Mixed results: competitiveness in the region
Competitiveness in the region needs work, according to the 2013-14 index, published last month by the World Economic Forum.
Costa Rica moved up three places in the ranking since last year, while Panama stayed in the same respectable position.
Each of the other countries of the region is in the bottom half of the list of 148 countries.
In Latin America, Chile remains the most competitive economy, in 34th place overall.
Panama, which ranks second - 40th place worldwide - wins approval for its achievements in infrastructure and education, while being criticized for high levels of corruption and low levels of judicial security.
Costa Rica, in 54th place, gets points for having an open economy and a high-quality education system.
Negative factors include a poor transportation infrastructure and wasteful government spending.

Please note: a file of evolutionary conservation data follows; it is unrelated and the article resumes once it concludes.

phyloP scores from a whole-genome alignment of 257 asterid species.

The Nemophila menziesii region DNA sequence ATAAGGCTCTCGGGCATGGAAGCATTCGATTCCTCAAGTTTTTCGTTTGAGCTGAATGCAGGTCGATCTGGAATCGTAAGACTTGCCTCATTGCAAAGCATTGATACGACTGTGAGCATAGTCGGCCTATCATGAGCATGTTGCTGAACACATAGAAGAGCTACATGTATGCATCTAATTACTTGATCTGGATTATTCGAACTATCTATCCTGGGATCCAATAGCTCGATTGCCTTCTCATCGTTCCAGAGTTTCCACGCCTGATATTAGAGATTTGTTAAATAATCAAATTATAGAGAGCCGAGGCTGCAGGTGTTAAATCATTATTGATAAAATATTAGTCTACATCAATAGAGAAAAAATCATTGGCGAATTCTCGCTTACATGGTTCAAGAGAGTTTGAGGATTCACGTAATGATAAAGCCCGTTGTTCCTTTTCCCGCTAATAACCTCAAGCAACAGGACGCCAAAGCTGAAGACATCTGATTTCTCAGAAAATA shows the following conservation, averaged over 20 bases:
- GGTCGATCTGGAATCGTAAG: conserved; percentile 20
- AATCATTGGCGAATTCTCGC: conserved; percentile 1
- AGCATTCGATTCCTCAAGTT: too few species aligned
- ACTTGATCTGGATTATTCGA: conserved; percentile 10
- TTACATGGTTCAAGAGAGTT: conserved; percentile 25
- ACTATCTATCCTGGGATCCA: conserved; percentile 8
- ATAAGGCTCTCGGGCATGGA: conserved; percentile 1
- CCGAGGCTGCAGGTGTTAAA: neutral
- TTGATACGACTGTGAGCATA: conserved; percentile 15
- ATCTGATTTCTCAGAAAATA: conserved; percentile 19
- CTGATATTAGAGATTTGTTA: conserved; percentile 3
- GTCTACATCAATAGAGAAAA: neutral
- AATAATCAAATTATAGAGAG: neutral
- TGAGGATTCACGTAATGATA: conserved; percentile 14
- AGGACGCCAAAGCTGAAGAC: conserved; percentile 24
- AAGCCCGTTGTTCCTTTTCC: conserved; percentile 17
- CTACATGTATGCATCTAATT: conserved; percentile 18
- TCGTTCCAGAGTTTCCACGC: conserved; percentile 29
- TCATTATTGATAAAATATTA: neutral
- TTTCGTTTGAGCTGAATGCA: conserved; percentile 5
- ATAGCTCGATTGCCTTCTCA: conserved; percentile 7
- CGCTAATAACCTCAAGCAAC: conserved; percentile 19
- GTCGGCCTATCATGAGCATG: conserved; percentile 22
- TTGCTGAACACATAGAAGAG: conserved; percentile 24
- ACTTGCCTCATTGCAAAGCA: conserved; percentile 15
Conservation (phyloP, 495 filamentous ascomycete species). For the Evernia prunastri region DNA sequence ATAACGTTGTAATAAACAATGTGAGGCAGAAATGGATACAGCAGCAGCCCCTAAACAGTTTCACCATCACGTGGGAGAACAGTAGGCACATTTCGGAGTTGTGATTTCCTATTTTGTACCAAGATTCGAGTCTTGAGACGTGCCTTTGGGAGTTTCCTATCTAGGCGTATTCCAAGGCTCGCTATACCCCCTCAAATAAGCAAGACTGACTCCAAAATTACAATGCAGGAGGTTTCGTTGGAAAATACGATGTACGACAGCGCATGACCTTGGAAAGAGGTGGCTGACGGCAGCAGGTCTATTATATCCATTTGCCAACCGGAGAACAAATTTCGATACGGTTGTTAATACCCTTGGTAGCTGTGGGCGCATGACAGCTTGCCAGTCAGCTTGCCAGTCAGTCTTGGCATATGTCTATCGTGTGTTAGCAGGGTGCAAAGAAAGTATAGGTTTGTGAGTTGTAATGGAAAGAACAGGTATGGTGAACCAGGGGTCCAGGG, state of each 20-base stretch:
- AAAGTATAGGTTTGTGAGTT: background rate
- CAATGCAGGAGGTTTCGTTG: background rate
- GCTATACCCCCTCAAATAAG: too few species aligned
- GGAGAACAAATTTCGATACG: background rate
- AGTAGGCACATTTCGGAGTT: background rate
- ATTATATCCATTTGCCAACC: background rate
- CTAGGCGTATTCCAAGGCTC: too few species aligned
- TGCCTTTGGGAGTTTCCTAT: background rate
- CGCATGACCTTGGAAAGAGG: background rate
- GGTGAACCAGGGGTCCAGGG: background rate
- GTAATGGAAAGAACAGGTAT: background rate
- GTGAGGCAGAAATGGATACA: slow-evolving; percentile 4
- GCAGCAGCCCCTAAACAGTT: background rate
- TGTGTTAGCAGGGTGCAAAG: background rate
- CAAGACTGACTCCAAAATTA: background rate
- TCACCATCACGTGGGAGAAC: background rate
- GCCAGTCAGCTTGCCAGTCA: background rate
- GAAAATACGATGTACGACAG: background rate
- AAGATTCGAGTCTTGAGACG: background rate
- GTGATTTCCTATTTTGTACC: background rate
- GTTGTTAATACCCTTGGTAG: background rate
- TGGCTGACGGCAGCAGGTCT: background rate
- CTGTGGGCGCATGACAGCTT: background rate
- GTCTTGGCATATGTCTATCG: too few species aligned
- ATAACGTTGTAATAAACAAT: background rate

The report goes downhill from there.
Guatemala in 86th position, is open to trade and has a sound banking system.
But these virtues are offset by the prevalence of corruption and crime, as well as poor education.
Much the same can be said of El Salvador in 97th place and Nicaragua in 99th, which are praised for improvements in their innovation capacity, but nothing else.
The less said the better of Honduras, which slipped 21 places in the ranking to number 111, between Bangladesh and Senegal.
Latin America as a whole needs to achieve higher productivity levels, including urgent actions to improve institutions, the quality of infrastructure, and skills training, the report said.